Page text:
Podcast series shines magic spotlight on transplants and sport
The grandson of the late Paul Daniels is creating some magic of his own through a podcast looking at the lighter side of life and also delving into the struggles of people living with kidney disease.
Cricket fan Lewis Daniels, who is on his second innings thanks to a kidney transplant from his mum Jo, has interviewed a host of sporting guests for his podcast Transplants Take on Sport.
Through being frank and honest, sharing the dark, the hilarious and everything in between, Lewis hopes the podcast will help others going through diagnosis, dialysis and transplant.
Podcast for positivity
“Although I talk to guests from the world of transplant sport, I hope anyone can relate to it as it’s about overcoming obstacles to live a full and happy life,” he said.
“Hopefully it’s inspiring to anyone who has had their health or life compromised in any way.”
The biggest compliment for Lewis came when his dad Martin noticed guests saying, “this is the first time I’ve spoken about it”.
"Being on the podcast put them at ease and gave them the chance to open up for the first time about deeply personal things.
“It’s a trip through lessons learnt in life, kidney stuff, humour, all mixed in with other nonsense that might come up which hopefully is a safe space to chat.”
Growing up the son of a comedy magician and a professional dancer, and with famous TV magician grandparents, Lewis always had an interest in performing and quickly picked up the ropes of magic tricks passed down the generations.
Second chance at life
However, he could never have imagined his entertainment skills would lead him to hosting an organ donation podcast.
So far, he has produced 17 episodes. Guests include kidney transplant recipient and founder of the World Club Basketball Tournament, Eric Douglin.
Also England and Wales transplant cricketer, Scott Fairbrass; triathlete Hannah Owen who donated a kidney to her brother, Rhys; plus two-time kidney transplant recipient Tara Bashford who is a climber, mountaineer and runner.
“This is my second chance at life, and I want to give it my all,” Lewis said.
Everyone copes differently
“A podcast like this was something I’d have liked to have listened to leading up to transplant, to understand what was going to happen. It’s scary when you’re diagnosed.
"Recording it has been interesting to see how everyone copes. Some worry more than others, some appear fine on the surface but have wobbles behind the scenes. We all deal with it in our different ways.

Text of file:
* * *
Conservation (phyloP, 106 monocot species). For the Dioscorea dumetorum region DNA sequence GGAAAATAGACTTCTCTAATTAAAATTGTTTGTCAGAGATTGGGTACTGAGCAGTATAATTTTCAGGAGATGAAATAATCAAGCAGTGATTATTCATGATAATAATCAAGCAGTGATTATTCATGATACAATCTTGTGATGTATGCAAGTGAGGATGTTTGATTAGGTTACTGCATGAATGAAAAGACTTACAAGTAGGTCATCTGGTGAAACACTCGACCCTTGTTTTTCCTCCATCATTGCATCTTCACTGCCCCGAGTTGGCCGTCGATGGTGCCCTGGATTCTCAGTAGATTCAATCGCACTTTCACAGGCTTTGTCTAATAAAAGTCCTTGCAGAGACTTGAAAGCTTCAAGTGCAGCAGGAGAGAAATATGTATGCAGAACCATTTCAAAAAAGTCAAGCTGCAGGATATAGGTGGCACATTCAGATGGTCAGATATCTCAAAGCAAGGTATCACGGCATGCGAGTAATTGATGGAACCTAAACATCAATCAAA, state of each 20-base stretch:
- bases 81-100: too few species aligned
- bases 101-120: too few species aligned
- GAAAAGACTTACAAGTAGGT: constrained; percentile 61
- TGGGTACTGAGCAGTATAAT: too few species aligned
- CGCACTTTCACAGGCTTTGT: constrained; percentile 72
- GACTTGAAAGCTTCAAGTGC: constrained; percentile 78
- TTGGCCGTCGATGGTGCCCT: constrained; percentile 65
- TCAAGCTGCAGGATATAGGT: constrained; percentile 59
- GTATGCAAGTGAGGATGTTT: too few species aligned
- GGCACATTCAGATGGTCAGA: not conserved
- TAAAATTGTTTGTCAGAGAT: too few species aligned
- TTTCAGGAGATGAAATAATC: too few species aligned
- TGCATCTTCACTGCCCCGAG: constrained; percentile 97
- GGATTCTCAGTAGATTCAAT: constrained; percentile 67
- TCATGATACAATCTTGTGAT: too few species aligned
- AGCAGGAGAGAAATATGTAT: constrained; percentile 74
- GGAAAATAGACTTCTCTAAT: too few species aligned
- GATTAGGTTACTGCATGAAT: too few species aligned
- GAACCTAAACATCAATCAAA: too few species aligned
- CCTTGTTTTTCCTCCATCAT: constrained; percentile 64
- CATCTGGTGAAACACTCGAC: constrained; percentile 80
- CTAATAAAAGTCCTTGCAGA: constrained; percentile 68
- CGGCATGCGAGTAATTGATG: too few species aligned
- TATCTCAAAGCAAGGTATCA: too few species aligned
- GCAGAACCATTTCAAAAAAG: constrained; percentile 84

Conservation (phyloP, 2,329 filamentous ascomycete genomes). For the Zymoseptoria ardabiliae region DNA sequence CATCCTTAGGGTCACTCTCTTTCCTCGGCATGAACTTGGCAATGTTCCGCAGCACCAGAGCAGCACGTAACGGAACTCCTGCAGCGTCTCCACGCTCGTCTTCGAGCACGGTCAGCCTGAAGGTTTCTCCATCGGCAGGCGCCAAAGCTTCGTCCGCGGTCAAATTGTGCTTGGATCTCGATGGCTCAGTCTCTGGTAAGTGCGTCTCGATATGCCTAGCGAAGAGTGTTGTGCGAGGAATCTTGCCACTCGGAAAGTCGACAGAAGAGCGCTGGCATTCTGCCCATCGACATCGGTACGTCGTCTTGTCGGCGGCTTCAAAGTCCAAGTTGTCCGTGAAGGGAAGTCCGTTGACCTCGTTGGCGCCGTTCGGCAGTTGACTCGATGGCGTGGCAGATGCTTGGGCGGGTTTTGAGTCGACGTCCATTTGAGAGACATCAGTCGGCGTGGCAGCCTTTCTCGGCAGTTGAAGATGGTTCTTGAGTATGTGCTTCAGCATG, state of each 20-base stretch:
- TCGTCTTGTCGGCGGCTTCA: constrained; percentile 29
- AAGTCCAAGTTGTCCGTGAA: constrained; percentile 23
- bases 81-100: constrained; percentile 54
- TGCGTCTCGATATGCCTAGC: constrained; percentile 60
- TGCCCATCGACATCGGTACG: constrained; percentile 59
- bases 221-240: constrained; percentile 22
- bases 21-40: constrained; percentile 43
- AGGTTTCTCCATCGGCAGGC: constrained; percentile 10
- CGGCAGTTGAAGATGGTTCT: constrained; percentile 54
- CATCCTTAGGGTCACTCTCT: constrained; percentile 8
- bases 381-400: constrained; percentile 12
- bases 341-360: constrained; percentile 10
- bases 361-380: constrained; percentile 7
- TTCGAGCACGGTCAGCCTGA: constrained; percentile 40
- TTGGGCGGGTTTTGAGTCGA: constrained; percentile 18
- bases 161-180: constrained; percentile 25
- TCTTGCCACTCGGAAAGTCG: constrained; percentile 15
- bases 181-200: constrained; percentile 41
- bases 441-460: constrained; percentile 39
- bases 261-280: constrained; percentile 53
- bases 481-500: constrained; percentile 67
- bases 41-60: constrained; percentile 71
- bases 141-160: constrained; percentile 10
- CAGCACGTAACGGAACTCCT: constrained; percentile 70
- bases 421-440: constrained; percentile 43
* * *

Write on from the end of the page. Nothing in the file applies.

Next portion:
“My way is humour and making light of dark situations. It’s a great coping mechanism for me but equally, when reality sets in, that can be tough too.”
Transplant from mum
Lewis says sport is his passion, especially cricket, and he worried how he would cope mentally if he could no longer get involved.
“As a keen sportsman, I wasn’t sure whether I’d be able to continue doing what I love after transplant but finding the England and Wales Transplant Cricket Club gave me the motivation to one day be part of an inspirational team of players who are in their second innings thanks to the power of organ donation.
“Now part of the team, I’m looking forward to using the gift of life to continue playing cricket and compete in other events at the Transplant Games.”
Lewis had his kidney transplant in July 2019 and took a year out of study to recover.
When Covid hit he re-evaluated and decided to switch careers from studying physiotherapy at Liverpool University to becoming a primary school teacher. Training begins at Sheffield Hallam University in September.
A rapid kidney decline came out of the blue during his first year at Liverpool University.
Healthy eating is key
It was then just over a year from diagnosis to transplant. Lewis firmly believes he staved off dialysis thanks to a strict eating regime.
“The final weeks before transplant my kidney function was at 8% so I followed a low protein diet to reduce the amount of protein going through my kidneys. It was important to not lose muscle mass but still eat 2,000 calories a day.”
The day began with breakfast of the lowest protein regular cereal he could find, Curiously Cinnamon, with almond milk as it is lower in protein than cow’s milk.
Gluten-free products have less protein, so lunch was jam sandwiches using gluten-free bread. His evening meal was gnocchi with carefully weighed small portions of chicken or pork and a gluten-free muffin.
“A key theme that comes up in the podcast is being disciplined, whether through taking meds, through eating kidney-friendly foods and looking after yourself. Sport certainly helps have that disciplined mind set.”
In the meantime, Lewis is an avid fan of research as he knows at some point in the future, he is likely to need another kidney transplant.
“I’d like to see treatments transform so kidneys can be grown using stem cells. Also, it would be great to see mechanical kidneys, like a pacemaker. A common misconception is that once we have our transplant, we’re OK. The reality is, we’re not cured, we’re still living with kidney disease and it could go wrong at any time. Research can change that.”
- Transplants Take On Sport is available to listen to on all major podcast providers. If you don’t have access to a podcast app, visit www.lewisdaniels.co.uk.
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